Just when we thought we had enough things to worry about... the Zika virus. We've known about it since the 1950s. It's found in certain mosquitoes in warm climates. If you get bitten by a Zika virus-carrying mosquito, you'll likely have no symptoms. About 20% of those bitten will develop a flu-like illness. After you are bitten, you can carry the virus in your body for up to three months, but most people carry it for less than two weeks. During the time the virus is in your body, you can transmit it to others: men can transmit it sexually, pregnant women can transmit it to their fetus, and it can also be transmitted through blood (e.g. blood donors).

If a pregnant woman transmits the virus to her fetus, the fetus may develop microcephaly. Microcephaly is a serious neurologic condition associated with seizures, intellectual disability, hearing loss, vision problems, problems with movement, and more. While the correlation between Zika virus infection and fetal microcephaly is not strong, there is reasonable evidence of a link. Enough evidence to caution pregnant women about Zika exposure.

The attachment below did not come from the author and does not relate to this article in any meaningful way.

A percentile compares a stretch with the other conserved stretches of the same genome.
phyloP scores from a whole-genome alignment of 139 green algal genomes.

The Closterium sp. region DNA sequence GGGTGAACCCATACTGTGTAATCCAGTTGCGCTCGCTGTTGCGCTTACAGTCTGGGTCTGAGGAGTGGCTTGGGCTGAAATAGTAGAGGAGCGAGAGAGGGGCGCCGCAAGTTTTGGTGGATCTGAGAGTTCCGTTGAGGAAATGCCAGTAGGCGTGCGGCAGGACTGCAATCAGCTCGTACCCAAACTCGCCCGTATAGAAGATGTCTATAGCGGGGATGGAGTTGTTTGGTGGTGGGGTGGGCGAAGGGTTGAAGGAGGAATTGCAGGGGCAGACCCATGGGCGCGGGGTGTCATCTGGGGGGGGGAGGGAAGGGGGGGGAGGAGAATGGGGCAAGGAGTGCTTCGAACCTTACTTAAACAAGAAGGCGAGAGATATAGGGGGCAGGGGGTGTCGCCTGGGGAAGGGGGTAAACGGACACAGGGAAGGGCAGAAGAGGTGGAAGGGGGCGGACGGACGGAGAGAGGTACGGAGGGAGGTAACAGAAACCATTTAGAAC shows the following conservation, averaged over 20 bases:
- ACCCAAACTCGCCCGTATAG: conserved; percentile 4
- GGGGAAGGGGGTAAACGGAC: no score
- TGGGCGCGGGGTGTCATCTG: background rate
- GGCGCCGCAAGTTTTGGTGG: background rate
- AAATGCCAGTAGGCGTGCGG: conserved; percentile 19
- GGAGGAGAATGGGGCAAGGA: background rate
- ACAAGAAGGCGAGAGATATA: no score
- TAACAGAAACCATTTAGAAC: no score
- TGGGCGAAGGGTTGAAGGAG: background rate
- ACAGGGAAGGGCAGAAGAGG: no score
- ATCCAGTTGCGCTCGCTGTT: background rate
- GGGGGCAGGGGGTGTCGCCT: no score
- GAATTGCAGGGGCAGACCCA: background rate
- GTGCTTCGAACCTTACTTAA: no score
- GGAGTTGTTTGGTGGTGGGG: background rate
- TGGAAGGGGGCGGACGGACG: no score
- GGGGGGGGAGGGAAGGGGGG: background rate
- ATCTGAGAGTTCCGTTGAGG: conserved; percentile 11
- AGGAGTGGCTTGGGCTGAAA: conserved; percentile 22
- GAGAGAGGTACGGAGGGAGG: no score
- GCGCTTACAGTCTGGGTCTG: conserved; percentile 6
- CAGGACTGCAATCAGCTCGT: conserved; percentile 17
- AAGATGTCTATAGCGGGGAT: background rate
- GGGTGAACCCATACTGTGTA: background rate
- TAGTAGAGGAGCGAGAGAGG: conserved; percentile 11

Fortunately the mosquitos that can carry Zika are not found in Canada. Instead, transmission to Canadians happens if they travel, or if a contact has travelled to a Zika-region. The CDC has mapped out the Zika regions here:

So to avoid getting sick from Zika, stay away from these regions for now. Men who have been to these regions should use a condom for three months after their return to Canada. Women should delay trying to conceive for three months after their return.

We are getting phone calls every day from people who want to conceive but have travelled to a Zika region. They may or not have gotten the flu-like illness. It is safest to assume Zika exposure (whether you got the flu-like illness or not) and wait for three months before trying to conceive.